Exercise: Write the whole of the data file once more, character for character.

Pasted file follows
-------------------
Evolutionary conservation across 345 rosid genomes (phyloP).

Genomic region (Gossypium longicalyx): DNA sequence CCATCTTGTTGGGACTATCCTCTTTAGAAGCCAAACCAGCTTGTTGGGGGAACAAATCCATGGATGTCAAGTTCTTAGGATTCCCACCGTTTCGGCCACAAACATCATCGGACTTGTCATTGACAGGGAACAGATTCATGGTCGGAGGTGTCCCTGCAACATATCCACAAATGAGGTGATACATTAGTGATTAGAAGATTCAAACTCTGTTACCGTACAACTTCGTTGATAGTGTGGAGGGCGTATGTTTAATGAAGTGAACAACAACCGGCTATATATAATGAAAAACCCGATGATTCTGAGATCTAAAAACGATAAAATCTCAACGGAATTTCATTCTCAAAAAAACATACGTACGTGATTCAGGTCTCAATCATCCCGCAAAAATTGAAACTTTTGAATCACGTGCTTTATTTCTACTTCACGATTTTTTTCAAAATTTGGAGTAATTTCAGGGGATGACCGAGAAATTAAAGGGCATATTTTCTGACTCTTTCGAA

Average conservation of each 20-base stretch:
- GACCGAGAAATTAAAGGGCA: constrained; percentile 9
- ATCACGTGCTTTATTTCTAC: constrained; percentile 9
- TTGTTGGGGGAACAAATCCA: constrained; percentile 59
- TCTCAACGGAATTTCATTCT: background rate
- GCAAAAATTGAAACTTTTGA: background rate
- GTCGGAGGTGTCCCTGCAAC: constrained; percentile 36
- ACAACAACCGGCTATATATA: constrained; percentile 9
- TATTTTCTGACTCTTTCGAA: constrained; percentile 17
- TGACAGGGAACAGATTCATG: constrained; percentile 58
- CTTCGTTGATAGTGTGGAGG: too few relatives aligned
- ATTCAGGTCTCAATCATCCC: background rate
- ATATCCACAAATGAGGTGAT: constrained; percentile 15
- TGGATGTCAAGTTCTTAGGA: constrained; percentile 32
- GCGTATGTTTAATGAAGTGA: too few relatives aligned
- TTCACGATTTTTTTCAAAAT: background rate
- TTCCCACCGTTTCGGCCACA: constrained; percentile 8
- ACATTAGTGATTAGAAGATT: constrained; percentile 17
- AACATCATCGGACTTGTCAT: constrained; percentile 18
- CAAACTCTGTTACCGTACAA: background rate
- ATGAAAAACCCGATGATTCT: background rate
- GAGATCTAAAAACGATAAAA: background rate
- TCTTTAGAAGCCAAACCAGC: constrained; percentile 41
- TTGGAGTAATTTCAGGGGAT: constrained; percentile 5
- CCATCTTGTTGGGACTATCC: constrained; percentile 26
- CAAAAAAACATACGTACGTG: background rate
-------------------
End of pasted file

Evolutionary conservation across 345 rosid genomes (phyloP).

Genomic region (Gossypium longicalyx): DNA sequence CCATCTTGTTGGGACTATCCTCTTTAGAAGCCAAACCAGCTTGTTGGGGGAACAAATCCATGGATGTCAAGTTCTTAGGATTCCCACCGTTTCGGCCACAAACATCATCGGACTTGTCATTGACAGGGAACAGATTCATGGTCGGAGGTGTCCCTGCAACATATCCACAAATGAGGTGATACATTAGTGATTAGAAGATTCAAACTCTGTTACCGTACAACTTCGTTGATAGTGTGGAGGGCGTATGTTTAATGAAGTGAACAACAACCGGCTATATATAATGAAAAACCCGATGATTCTGAGATCTAAAAACGATAAAATCTCAACGGAATTTCATTCTCAAAAAAACATACGTACGTGATTCAGGTCTCAATCATCCCGCAAAAATTGAAACTTTTGAATCACGTGCTTTATTTCTACTTCACGATTTTTTTCAAAATTTGGAGTAATTTCAGGGGATGACCGAGAAATTAAAGGGCATATTTTCTGACTCTTTCGAA

Average conservation of each 20-base stretch:
- GACCGAGAAATTAAAGGGCA: constrained; percentile 9
- ATCACGTGCTTTATTTCTAC: constrained; percentile 9
- TTGTTGGGGGAACAAATCCA: constrained; percentile 59
- TCTCAACGGAATTTCATTCT: background rate
- GCAAAAATTGAAACTTTTGA: background rate
- GTCGGAGGTGTCCCTGCAAC: constrained; percentile 36
- ACAACAACCGGCTATATATA: constrained; percentile 9
- TATTTTCTGACTCTTTCGAA: constrained; percentile 17
- TGACAGGGAACAGATTCATG: constrained; percentile 58
- CTTCGTTGATAGTGTGGAGG: too few relatives aligned
- ATTCAGGTCTCAATCATCCC: background rate
- ATATCCACAAATGAGGTGAT: constrained; percentile 15
- TGGATGTCAAGTTCTTAGGA: constrained; percentile 32
- GCGTATGTTTAATGAAGTGA: too few relatives aligned
- TTCACGATTTTTTTCAAAAT: background rate
- TTCCCACCGTTTCGGCCACA: constrained; percentile 8
- ACATTAGTGATTAGAAGATT: constrained; percentile 17
- AACATCATCGGACTTGTCAT: constrained; percentile 18
- CAAACTCTGTTACCGTACAA: background rate
- ATGAAAAACCCGATGATTCT: background rate
- GAGATCTAAAAACGATAAAA: background rate
- TCTTTAGAAGCCAAACCAGC: constrained; percentile 41
- TTGGAGTAATTTCAGGGGAT: constrained; percentile 5
- CCATCTTGTTGGGACTATCC: constrained; percentile 26
- CAAAAAAACATACGTACGTG: background rate